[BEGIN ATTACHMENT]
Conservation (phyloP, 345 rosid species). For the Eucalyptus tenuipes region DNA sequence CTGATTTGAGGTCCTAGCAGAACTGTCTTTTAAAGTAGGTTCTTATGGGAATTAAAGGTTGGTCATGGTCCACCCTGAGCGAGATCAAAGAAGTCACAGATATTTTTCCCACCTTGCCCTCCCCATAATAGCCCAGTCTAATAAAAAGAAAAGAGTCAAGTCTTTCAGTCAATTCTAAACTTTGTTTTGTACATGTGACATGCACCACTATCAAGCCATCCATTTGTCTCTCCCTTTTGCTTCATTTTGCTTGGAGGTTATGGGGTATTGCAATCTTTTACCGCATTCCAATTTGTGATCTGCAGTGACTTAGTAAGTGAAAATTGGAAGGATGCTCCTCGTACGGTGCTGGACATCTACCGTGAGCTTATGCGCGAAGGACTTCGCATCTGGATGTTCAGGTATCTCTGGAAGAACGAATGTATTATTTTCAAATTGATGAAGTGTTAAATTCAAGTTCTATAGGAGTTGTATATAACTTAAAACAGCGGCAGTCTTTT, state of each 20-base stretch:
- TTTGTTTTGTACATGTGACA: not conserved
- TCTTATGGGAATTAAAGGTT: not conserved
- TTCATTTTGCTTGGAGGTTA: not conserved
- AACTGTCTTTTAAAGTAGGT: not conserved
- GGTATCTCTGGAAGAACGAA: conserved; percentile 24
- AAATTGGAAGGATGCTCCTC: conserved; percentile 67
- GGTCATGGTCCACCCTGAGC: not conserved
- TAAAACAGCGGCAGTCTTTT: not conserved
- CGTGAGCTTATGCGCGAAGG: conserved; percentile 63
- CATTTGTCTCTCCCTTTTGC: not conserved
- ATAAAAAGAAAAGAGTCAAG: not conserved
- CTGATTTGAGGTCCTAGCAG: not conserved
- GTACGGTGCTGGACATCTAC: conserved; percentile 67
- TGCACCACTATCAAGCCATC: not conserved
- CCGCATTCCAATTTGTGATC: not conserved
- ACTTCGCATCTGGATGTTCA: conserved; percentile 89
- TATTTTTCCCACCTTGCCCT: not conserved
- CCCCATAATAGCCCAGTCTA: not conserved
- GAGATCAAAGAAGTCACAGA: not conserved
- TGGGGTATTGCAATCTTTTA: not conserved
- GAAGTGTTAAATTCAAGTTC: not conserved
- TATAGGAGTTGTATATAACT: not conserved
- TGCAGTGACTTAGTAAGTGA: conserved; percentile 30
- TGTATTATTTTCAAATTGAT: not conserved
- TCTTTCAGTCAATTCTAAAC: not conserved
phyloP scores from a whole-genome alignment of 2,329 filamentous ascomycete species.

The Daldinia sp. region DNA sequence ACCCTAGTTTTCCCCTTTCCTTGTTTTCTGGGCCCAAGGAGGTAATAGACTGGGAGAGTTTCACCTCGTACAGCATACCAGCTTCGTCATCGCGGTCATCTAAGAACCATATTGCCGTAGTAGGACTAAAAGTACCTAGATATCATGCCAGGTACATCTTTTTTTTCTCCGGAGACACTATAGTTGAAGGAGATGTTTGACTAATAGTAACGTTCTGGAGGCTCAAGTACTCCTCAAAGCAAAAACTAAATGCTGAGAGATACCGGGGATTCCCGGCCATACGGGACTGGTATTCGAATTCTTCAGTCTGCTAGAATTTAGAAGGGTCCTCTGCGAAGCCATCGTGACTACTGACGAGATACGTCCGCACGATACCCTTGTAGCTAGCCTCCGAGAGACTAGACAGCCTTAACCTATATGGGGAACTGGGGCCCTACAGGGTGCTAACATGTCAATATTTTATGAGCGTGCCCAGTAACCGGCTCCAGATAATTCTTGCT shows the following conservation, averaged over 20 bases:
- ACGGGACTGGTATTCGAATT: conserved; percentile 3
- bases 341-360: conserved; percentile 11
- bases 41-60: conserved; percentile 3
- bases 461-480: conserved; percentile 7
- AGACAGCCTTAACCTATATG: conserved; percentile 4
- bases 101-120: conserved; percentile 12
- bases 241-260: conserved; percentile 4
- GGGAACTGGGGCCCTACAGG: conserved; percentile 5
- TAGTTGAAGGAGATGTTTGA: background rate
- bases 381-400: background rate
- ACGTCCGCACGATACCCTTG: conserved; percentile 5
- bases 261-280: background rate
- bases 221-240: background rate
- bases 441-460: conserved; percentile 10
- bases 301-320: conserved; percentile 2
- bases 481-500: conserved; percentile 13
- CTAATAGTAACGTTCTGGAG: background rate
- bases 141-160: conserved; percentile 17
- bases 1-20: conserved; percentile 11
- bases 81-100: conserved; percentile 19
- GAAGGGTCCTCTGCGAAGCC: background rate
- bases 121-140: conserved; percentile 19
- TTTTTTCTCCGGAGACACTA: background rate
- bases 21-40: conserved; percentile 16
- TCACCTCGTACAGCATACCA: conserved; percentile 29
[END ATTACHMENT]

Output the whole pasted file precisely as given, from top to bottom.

Conservation (phyloP, 345 rosid species). For the Eucalyptus tenuipes region DNA sequence CTGATTTGAGGTCCTAGCAGAACTGTCTTTTAAAGTAGGTTCTTATGGGAATTAAAGGTTGGTCATGGTCCACCCTGAGCGAGATCAAAGAAGTCACAGATATTTTTCCCACCTTGCCCTCCCCATAATAGCCCAGTCTAATAAAAAGAAAAGAGTCAAGTCTTTCAGTCAATTCTAAACTTTGTTTTGTACATGTGACATGCACCACTATCAAGCCATCCATTTGTCTCTCCCTTTTGCTTCATTTTGCTTGGAGGTTATGGGGTATTGCAATCTTTTACCGCATTCCAATTTGTGATCTGCAGTGACTTAGTAAGTGAAAATTGGAAGGATGCTCCTCGTACGGTGCTGGACATCTACCGTGAGCTTATGCGCGAAGGACTTCGCATCTGGATGTTCAGGTATCTCTGGAAGAACGAATGTATTATTTTCAAATTGATGAAGTGTTAAATTCAAGTTCTATAGGAGTTGTATATAACTTAAAACAGCGGCAGTCTTTT, state of each 20-base stretch:
- TTTGTTTTGTACATGTGACA: not conserved
- TCTTATGGGAATTAAAGGTT: not conserved
- TTCATTTTGCTTGGAGGTTA: not conserved
- AACTGTCTTTTAAAGTAGGT: not conserved
- GGTATCTCTGGAAGAACGAA: conserved; percentile 24
- AAATTGGAAGGATGCTCCTC: conserved; percentile 67
- GGTCATGGTCCACCCTGAGC: not conserved
- TAAAACAGCGGCAGTCTTTT: not conserved
- CGTGAGCTTATGCGCGAAGG: conserved; percentile 63
- CATTTGTCTCTCCCTTTTGC: not conserved
- ATAAAAAGAAAAGAGTCAAG: not conserved
- CTGATTTGAGGTCCTAGCAG: not conserved
- GTACGGTGCTGGACATCTAC: conserved; percentile 67
- TGCACCACTATCAAGCCATC: not conserved
- CCGCATTCCAATTTGTGATC: not conserved
- ACTTCGCATCTGGATGTTCA: conserved; percentile 89
- TATTTTTCCCACCTTGCCCT: not conserved
- CCCCATAATAGCCCAGTCTA: not conserved
- GAGATCAAAGAAGTCACAGA: not conserved
- TGGGGTATTGCAATCTTTTA: not conserved
- GAAGTGTTAAATTCAAGTTC: not conserved
- TATAGGAGTTGTATATAACT: not conserved
- TGCAGTGACTTAGTAAGTGA: conserved; percentile 30
- TGTATTATTTTCAAATTGAT: not conserved
- TCTTTCAGTCAATTCTAAAC: not conserved
phyloP scores from a whole-genome alignment of 2,329 filamentous ascomycete species.

The Daldinia sp. region DNA sequence ACCCTAGTTTTCCCCTTTCCTTGTTTTCTGGGCCCAAGGAGGTAATAGACTGGGAGAGTTTCACCTCGTACAGCATACCAGCTTCGTCATCGCGGTCATCTAAGAACCATATTGCCGTAGTAGGACTAAAAGTACCTAGATATCATGCCAGGTACATCTTTTTTTTCTCCGGAGACACTATAGTTGAAGGAGATGTTTGACTAATAGTAACGTTCTGGAGGCTCAAGTACTCCTCAAAGCAAAAACTAAATGCTGAGAGATACCGGGGATTCCCGGCCATACGGGACTGGTATTCGAATTCTTCAGTCTGCTAGAATTTAGAAGGGTCCTCTGCGAAGCCATCGTGACTACTGACGAGATACGTCCGCACGATACCCTTGTAGCTAGCCTCCGAGAGACTAGACAGCCTTAACCTATATGGGGAACTGGGGCCCTACAGGGTGCTAACATGTCAATATTTTATGAGCGTGCCCAGTAACCGGCTCCAGATAATTCTTGCT shows the following conservation, averaged over 20 bases:
- ACGGGACTGGTATTCGAATT: conserved; percentile 3
- bases 341-360: conserved; percentile 11
- bases 41-60: conserved; percentile 3
- bases 461-480: conserved; percentile 7
- AGACAGCCTTAACCTATATG: conserved; percentile 4
- bases 101-120: conserved; percentile 12
- bases 241-260: conserved; percentile 4
- GGGAACTGGGGCCCTACAGG: conserved; percentile 5
- TAGTTGAAGGAGATGTTTGA: background rate
- bases 381-400: background rate
- ACGTCCGCACGATACCCTTG: conserved; percentile 5
- bases 261-280: background rate
- bases 221-240: background rate
- bases 441-460: conserved; percentile 10
- bases 301-320: conserved; percentile 2
- bases 481-500: conserved; percentile 13
- CTAATAGTAACGTTCTGGAG: background rate
- bases 141-160: conserved; percentile 17
- bases 1-20: conserved; percentile 11
- bases 81-100: conserved; percentile 19
- GAAGGGTCCTCTGCGAAGCC: background rate
- bases 121-140: conserved; percentile 19
- TTTTTTCTCCGGAGACACTA: background rate
- bases 21-40: conserved; percentile 16
- TCACCTCGTACAGCATACCA: conserved; percentile 29